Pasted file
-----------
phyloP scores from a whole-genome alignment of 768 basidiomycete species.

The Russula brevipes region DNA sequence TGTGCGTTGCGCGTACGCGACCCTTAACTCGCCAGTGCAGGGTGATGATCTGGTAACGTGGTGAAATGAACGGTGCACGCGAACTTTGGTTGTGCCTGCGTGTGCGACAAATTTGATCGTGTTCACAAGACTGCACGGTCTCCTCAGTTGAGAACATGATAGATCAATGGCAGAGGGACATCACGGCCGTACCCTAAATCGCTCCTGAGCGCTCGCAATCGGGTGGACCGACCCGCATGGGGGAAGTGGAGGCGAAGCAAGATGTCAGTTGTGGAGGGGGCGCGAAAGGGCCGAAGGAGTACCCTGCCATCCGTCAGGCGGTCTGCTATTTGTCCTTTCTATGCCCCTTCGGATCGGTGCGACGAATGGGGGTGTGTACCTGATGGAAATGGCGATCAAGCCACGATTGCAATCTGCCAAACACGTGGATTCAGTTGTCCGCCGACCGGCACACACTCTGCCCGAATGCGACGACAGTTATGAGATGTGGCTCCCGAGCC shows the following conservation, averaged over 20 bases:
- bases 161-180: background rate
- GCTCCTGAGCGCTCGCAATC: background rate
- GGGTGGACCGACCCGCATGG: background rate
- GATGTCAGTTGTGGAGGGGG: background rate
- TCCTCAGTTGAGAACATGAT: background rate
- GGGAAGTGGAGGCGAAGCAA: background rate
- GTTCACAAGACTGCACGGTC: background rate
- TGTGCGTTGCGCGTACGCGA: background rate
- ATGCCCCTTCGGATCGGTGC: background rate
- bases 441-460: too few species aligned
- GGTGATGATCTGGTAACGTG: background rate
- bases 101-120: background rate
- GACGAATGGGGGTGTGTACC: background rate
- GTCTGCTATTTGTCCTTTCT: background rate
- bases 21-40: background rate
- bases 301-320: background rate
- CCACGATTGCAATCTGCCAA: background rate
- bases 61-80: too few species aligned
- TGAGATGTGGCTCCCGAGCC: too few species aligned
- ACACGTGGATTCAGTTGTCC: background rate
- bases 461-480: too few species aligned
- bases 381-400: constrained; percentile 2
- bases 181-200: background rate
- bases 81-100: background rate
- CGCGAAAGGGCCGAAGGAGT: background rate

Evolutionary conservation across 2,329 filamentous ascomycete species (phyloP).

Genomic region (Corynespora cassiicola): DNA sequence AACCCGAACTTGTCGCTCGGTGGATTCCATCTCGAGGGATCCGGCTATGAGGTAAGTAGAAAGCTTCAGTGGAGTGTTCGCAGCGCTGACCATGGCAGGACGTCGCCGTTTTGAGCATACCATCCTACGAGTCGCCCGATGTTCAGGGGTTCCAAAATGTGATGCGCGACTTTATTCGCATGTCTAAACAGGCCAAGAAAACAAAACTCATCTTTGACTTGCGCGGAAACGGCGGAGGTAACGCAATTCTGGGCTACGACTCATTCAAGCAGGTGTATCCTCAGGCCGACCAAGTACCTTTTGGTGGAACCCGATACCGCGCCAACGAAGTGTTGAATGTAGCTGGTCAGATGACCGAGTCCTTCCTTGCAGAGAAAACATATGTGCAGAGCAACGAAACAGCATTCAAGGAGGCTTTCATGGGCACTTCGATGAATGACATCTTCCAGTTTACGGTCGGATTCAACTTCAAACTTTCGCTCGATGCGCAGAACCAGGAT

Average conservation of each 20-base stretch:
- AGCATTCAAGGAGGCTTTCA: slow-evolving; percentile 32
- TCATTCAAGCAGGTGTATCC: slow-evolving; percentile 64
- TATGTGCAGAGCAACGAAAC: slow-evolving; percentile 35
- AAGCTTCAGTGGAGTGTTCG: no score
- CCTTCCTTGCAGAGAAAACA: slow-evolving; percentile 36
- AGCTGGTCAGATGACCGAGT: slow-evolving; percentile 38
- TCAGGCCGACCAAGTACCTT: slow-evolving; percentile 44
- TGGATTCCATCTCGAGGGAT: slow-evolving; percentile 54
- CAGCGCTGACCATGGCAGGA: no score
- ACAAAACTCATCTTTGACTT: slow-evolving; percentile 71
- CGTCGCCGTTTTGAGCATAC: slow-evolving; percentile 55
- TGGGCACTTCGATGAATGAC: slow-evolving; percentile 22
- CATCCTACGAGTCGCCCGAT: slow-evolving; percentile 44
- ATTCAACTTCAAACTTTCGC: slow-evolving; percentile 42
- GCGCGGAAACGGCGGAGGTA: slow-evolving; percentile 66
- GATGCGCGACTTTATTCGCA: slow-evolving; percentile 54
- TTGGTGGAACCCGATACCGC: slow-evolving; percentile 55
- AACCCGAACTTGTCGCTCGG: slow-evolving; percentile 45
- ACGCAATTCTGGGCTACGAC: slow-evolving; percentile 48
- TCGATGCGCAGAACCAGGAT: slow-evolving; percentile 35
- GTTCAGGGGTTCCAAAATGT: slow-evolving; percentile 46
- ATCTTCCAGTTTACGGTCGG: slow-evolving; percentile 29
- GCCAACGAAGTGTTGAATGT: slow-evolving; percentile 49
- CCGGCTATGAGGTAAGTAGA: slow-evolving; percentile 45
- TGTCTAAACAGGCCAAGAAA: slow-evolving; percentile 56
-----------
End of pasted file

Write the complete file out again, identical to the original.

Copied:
phyloP scores from a whole-genome alignment of 768 basidiomycete species.

The Russula brevipes region DNA sequence TGTGCGTTGCGCGTACGCGACCCTTAACTCGCCAGTGCAGGGTGATGATCTGGTAACGTGGTGAAATGAACGGTGCACGCGAACTTTGGTTGTGCCTGCGTGTGCGACAAATTTGATCGTGTTCACAAGACTGCACGGTCTCCTCAGTTGAGAACATGATAGATCAATGGCAGAGGGACATCACGGCCGTACCCTAAATCGCTCCTGAGCGCTCGCAATCGGGTGGACCGACCCGCATGGGGGAAGTGGAGGCGAAGCAAGATGTCAGTTGTGGAGGGGGCGCGAAAGGGCCGAAGGAGTACCCTGCCATCCGTCAGGCGGTCTGCTATTTGTCCTTTCTATGCCCCTTCGGATCGGTGCGACGAATGGGGGTGTGTACCTGATGGAAATGGCGATCAAGCCACGATTGCAATCTGCCAAACACGTGGATTCAGTTGTCCGCCGACCGGCACACACTCTGCCCGAATGCGACGACAGTTATGAGATGTGGCTCCCGAGCC shows the following conservation, averaged over 20 bases:
- bases 161-180: background rate
- GCTCCTGAGCGCTCGCAATC: background rate
- GGGTGGACCGACCCGCATGG: background rate
- GATGTCAGTTGTGGAGGGGG: background rate
- TCCTCAGTTGAGAACATGAT: background rate
- GGGAAGTGGAGGCGAAGCAA: background rate
- GTTCACAAGACTGCACGGTC: background rate
- TGTGCGTTGCGCGTACGCGA: background rate
- ATGCCCCTTCGGATCGGTGC: background rate
- bases 441-460: too few species aligned
- GGTGATGATCTGGTAACGTG: background rate
- bases 101-120: background rate
- GACGAATGGGGGTGTGTACC: background rate
- GTCTGCTATTTGTCCTTTCT: background rate
- bases 21-40: background rate
- bases 301-320: background rate
- CCACGATTGCAATCTGCCAA: background rate
- bases 61-80: too few species aligned
- TGAGATGTGGCTCCCGAGCC: too few species aligned
- ACACGTGGATTCAGTTGTCC: background rate
- bases 461-480: too few species aligned
- bases 381-400: constrained; percentile 2
- bases 181-200: background rate
- bases 81-100: background rate
- CGCGAAAGGGCCGAAGGAGT: background rate

Evolutionary conservation across 2,329 filamentous ascomycete species (phyloP).

Genomic region (Corynespora cassiicola): DNA sequence AACCCGAACTTGTCGCTCGGTGGATTCCATCTCGAGGGATCCGGCTATGAGGTAAGTAGAAAGCTTCAGTGGAGTGTTCGCAGCGCTGACCATGGCAGGACGTCGCCGTTTTGAGCATACCATCCTACGAGTCGCCCGATGTTCAGGGGTTCCAAAATGTGATGCGCGACTTTATTCGCATGTCTAAACAGGCCAAGAAAACAAAACTCATCTTTGACTTGCGCGGAAACGGCGGAGGTAACGCAATTCTGGGCTACGACTCATTCAAGCAGGTGTATCCTCAGGCCGACCAAGTACCTTTTGGTGGAACCCGATACCGCGCCAACGAAGTGTTGAATGTAGCTGGTCAGATGACCGAGTCCTTCCTTGCAGAGAAAACATATGTGCAGAGCAACGAAACAGCATTCAAGGAGGCTTTCATGGGCACTTCGATGAATGACATCTTCCAGTTTACGGTCGGATTCAACTTCAAACTTTCGCTCGATGCGCAGAACCAGGAT

Average conservation of each 20-base stretch:
- AGCATTCAAGGAGGCTTTCA: slow-evolving; percentile 32
- TCATTCAAGCAGGTGTATCC: slow-evolving; percentile 64
- TATGTGCAGAGCAACGAAAC: slow-evolving; percentile 35
- AAGCTTCAGTGGAGTGTTCG: no score
- CCTTCCTTGCAGAGAAAACA: slow-evolving; percentile 36
- AGCTGGTCAGATGACCGAGT: slow-evolving; percentile 38
- TCAGGCCGACCAAGTACCTT: slow-evolving; percentile 44
- TGGATTCCATCTCGAGGGAT: slow-evolving; percentile 54
- CAGCGCTGACCATGGCAGGA: no score
- ACAAAACTCATCTTTGACTT: slow-evolving; percentile 71
- CGTCGCCGTTTTGAGCATAC: slow-evolving; percentile 55
- TGGGCACTTCGATGAATGAC: slow-evolving; percentile 22
- CATCCTACGAGTCGCCCGAT: slow-evolving; percentile 44
- ATTCAACTTCAAACTTTCGC: slow-evolving; percentile 42
- GCGCGGAAACGGCGGAGGTA: slow-evolving; percentile 66
- GATGCGCGACTTTATTCGCA: slow-evolving; percentile 54
- TTGGTGGAACCCGATACCGC: slow-evolving; percentile 55
- AACCCGAACTTGTCGCTCGG: slow-evolving; percentile 45
- ACGCAATTCTGGGCTACGAC: slow-evolving; percentile 48
- TCGATGCGCAGAACCAGGAT: slow-evolving; percentile 35
- GTTCAGGGGTTCCAAAATGT: slow-evolving; percentile 46
- ATCTTCCAGTTTACGGTCGG: slow-evolving; percentile 29
- GCCAACGAAGTGTTGAATGT: slow-evolving; percentile 49
- CCGGCTATGAGGTAAGTAGA: slow-evolving; percentile 45
- TGTCTAAACAGGCCAAGAAA: slow-evolving; percentile 56